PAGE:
Barack Obama’s 2008 presidential campaign also made shrewd use of slogans, iconography and the fundamental advertising principle of leading with emotional benefits over rational features.

Shepard Fairey’s famous ‘Hope’ poster (along with its ‘Change’ and ‘Progress’ variations) riffed on John F. Kennedy’s 1961 White House portrait, using a two-tone colour scheme that suggested a middle ground between Republican and Democratic political ideals. During the campaign, Obama also adopted ‘Yes We Can’ as his verbal leitmotif — that is, after his wife Michelle convinced him it wasn’t too ‘corny’.

Source: The Art Institute of Chicago

The slogan resounded loudly in Obama’s stump speeches and primary addresses before eventually recurring seven times as the triumphant refrain of his victory speech. This kind of simple, optimistic messaging, delivered in the earthy monosyllables of the Anglo-Saxon register, can be recruited to create powerful, persuasive and emotionally effective marketing. For instance, Nike’s celebrated ‘Just Do It’ campaigns, the first of which was created in 1987 by Wieden + Kennedy, work in the same way as Obama’s ‘Yes We Can’. Both persuade audiences to take action using straightforward, memorable language and inspiring imagery.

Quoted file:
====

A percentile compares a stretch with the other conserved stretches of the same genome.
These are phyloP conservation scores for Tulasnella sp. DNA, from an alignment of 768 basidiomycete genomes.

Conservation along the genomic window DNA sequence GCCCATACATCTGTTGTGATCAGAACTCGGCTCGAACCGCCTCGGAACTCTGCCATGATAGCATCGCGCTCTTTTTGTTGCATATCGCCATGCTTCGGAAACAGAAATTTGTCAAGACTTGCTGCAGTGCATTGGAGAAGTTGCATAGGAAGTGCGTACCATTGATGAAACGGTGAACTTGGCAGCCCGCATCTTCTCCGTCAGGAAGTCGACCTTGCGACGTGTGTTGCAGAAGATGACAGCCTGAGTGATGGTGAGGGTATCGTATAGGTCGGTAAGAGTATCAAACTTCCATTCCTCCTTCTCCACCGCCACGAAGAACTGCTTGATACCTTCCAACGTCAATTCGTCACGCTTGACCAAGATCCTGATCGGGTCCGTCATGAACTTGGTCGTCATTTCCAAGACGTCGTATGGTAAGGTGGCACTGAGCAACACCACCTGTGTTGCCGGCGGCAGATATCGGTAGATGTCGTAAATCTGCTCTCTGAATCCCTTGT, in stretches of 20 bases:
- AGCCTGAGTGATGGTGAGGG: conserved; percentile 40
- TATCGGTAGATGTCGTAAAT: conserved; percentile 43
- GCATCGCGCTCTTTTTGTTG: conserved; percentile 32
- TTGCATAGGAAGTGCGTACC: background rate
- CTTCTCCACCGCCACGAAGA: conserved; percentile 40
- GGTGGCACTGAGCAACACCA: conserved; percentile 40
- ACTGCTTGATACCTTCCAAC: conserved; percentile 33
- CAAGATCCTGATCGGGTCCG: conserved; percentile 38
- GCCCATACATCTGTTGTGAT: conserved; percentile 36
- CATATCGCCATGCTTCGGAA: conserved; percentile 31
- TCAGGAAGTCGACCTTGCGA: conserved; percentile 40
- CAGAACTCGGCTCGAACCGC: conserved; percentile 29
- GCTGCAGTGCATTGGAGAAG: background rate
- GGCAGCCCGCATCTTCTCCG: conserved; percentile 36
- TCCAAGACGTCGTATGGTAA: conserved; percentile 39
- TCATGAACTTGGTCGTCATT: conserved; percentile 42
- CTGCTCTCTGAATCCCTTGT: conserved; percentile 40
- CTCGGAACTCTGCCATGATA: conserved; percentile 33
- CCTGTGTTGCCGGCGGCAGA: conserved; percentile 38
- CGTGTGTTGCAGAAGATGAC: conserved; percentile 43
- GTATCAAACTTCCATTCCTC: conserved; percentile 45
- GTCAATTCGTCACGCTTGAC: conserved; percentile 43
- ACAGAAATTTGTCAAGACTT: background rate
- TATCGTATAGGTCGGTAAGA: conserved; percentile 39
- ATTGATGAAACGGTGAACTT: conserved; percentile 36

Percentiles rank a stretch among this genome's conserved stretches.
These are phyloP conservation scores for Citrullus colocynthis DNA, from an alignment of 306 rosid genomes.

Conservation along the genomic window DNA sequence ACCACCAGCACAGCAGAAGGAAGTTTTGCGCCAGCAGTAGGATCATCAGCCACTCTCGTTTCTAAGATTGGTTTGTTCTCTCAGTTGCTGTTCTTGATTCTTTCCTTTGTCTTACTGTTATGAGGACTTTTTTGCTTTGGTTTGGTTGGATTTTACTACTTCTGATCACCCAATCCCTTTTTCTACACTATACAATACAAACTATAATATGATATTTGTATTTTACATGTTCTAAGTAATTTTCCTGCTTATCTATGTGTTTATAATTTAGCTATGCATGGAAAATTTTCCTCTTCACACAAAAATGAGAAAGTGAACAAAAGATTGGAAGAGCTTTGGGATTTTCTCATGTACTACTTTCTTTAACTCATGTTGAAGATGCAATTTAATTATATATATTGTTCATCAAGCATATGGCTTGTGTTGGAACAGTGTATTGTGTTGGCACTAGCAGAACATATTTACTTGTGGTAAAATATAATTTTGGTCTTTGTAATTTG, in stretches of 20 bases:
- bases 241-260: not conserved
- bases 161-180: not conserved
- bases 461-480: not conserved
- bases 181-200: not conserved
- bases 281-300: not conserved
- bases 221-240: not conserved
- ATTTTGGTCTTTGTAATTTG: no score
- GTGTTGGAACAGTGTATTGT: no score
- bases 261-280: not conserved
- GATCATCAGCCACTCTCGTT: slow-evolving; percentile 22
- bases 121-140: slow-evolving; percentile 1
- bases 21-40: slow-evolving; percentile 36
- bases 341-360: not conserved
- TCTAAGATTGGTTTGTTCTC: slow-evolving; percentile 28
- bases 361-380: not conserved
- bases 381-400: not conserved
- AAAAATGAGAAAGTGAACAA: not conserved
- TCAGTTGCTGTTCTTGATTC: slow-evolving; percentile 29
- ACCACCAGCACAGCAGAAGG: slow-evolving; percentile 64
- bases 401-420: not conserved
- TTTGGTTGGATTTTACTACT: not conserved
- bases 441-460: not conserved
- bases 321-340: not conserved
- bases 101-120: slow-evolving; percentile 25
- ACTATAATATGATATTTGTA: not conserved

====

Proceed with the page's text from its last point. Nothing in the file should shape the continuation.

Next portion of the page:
Of course, political marketing doesn’t always need to be clear and precise to persuade. ‘Make America Great Again’, the strapline refashioned for Donald Trump’s successful 2016 presidential campaign using Ronald Regan’s winning 1980 slogan, is so vague as to be virtually meaningless (see also: ‘Let’s take back control’ and ‘Brexit means Brexit’). But as an emotional appeal, a rallying cry, and a slogan of solidarity, ‘Make America Great Again’ was astonishingly persuasive, helping political outsider Trump shock the world by defeating the favoured Democratic candidate Hillary Clinton. Evoking the idealised past or ‘golden age’ as a benchmark for a utopian future has been a mainstay of political persuasion for millennia, from Ancient Greek political thought to Boris Johnson’s ill-starred remark to the House of Commons – scarcely believable now – that his election as UK prime minister in July 2019 marked the ‘beginning of a new golden age’.